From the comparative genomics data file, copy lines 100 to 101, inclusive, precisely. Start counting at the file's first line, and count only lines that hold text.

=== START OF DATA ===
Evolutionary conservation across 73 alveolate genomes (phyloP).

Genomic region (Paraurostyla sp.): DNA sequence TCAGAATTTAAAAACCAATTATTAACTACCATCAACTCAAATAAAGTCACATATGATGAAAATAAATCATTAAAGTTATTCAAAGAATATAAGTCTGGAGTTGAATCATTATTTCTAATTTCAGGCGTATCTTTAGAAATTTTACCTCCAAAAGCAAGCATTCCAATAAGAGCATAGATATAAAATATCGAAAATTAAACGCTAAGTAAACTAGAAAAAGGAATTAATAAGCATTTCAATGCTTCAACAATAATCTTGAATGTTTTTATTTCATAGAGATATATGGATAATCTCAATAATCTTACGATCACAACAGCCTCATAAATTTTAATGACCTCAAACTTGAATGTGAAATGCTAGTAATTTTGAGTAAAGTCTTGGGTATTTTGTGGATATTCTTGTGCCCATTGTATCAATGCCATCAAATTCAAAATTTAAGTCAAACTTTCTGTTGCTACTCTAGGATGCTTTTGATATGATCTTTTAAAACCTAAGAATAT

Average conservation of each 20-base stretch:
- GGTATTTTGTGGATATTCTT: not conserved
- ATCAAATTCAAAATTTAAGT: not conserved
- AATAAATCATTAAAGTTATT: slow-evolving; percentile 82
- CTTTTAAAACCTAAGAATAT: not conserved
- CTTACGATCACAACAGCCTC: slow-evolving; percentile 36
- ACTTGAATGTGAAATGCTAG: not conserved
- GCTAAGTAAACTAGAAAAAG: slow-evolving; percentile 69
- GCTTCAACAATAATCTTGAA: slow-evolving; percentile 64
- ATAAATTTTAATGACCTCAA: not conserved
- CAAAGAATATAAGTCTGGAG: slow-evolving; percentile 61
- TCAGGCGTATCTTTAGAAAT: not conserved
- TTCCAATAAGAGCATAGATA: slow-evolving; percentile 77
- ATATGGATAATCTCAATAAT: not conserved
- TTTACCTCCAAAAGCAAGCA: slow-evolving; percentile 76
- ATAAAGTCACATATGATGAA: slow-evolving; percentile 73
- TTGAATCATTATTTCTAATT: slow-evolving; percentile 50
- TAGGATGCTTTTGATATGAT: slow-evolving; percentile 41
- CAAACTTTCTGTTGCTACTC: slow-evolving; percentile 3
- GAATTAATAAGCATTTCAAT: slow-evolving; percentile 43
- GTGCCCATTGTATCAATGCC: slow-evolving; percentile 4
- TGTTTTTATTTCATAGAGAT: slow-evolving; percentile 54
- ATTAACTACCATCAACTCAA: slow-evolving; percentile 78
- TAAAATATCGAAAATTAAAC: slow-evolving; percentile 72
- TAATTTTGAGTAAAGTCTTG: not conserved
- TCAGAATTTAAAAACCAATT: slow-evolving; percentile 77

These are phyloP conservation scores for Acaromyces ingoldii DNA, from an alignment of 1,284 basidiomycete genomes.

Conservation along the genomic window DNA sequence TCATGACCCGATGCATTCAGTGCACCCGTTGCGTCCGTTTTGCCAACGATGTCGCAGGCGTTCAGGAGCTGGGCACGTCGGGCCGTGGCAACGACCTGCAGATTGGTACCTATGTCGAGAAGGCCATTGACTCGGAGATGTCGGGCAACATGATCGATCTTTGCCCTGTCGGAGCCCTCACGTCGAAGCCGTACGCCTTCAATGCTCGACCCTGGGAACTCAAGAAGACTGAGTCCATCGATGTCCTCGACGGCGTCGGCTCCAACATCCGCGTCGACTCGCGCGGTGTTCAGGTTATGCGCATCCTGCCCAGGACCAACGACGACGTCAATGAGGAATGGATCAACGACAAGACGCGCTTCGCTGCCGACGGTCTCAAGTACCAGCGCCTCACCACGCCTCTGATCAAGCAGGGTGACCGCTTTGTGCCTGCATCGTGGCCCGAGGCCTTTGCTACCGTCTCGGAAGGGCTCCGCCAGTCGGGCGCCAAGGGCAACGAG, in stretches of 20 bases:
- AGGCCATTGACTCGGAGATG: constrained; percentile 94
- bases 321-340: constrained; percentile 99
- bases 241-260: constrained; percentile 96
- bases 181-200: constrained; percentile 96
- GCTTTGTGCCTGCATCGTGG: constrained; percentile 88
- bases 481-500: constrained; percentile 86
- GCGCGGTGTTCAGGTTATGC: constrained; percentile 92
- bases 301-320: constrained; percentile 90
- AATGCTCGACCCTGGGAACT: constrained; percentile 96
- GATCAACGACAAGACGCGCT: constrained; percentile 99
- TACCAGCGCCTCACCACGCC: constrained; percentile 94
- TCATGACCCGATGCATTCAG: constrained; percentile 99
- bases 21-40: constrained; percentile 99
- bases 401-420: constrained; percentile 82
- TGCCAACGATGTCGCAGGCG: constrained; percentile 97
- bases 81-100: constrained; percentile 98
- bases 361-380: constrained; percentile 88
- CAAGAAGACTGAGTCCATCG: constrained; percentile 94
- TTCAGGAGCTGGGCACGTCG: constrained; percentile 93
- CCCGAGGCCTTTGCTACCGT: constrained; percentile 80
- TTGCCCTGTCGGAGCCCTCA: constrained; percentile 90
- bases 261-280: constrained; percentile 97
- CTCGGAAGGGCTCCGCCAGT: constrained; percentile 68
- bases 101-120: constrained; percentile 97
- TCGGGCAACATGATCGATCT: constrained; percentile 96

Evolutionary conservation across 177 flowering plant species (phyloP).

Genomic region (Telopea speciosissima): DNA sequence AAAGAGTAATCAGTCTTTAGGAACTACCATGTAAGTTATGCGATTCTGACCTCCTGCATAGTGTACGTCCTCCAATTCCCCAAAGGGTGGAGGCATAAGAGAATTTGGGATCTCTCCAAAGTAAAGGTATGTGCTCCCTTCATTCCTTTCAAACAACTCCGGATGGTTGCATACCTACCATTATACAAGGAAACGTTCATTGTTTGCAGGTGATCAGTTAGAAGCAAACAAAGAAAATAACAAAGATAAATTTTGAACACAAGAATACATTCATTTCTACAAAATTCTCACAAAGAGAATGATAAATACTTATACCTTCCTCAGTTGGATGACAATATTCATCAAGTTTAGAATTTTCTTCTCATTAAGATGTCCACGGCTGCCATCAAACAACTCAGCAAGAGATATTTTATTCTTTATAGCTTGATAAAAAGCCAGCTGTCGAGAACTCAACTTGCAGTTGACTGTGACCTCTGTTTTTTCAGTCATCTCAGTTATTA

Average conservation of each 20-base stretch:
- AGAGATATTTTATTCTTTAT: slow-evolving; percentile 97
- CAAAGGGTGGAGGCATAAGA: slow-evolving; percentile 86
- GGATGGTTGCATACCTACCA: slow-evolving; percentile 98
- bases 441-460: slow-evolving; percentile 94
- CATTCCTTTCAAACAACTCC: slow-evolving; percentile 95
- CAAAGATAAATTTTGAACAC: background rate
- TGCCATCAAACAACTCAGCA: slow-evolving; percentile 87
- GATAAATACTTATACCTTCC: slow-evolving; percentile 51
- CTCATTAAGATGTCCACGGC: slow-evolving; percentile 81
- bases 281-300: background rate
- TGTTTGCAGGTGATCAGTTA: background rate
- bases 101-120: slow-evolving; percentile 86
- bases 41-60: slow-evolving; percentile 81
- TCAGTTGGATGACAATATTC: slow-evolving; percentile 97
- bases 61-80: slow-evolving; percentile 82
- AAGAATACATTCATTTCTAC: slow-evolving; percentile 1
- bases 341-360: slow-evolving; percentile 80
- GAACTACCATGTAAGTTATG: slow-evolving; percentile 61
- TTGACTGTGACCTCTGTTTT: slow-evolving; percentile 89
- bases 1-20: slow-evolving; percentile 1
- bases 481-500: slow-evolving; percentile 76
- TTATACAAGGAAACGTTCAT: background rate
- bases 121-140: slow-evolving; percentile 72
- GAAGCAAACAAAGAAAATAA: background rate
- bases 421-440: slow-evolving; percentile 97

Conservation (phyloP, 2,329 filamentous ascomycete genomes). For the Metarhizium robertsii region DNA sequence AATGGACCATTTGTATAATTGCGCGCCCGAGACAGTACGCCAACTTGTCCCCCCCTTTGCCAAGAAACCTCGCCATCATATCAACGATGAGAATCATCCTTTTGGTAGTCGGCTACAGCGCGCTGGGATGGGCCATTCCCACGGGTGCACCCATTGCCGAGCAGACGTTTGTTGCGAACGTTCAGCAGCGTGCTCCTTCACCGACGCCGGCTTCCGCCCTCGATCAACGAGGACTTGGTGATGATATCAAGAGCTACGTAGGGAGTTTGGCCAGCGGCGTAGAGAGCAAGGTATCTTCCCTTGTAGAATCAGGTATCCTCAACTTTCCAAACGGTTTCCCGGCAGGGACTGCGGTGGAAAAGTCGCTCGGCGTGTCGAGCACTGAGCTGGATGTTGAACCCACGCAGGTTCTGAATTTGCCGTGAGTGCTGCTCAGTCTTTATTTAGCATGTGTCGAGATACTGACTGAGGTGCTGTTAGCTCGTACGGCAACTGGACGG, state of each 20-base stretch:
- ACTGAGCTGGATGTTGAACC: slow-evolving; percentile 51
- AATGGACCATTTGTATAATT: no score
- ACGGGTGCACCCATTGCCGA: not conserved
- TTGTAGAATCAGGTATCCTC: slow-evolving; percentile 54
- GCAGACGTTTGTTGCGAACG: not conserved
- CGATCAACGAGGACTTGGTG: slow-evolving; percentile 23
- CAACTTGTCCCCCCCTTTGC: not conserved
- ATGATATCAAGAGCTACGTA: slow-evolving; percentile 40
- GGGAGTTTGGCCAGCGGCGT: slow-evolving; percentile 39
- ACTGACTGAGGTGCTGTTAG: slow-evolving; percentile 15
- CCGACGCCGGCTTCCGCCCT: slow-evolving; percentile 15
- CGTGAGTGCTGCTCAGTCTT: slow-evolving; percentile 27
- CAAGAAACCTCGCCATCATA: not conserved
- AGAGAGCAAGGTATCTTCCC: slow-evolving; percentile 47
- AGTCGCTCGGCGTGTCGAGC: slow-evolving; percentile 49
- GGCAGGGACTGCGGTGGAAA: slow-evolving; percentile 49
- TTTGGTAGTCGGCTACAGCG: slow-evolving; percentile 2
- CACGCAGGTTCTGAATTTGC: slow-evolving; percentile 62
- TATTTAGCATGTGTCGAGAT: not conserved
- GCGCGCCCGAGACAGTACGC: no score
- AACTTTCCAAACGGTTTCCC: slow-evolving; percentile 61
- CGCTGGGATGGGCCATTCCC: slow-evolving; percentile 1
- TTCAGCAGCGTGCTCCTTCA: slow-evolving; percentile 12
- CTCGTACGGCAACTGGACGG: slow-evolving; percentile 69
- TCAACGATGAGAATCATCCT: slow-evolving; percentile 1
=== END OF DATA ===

- GGCAGGGACTGCGGTGGAAA: slow-evolving; percentile 49
- TTTGGTAGTCGGCTACAGCG: slow-evolving; percentile 2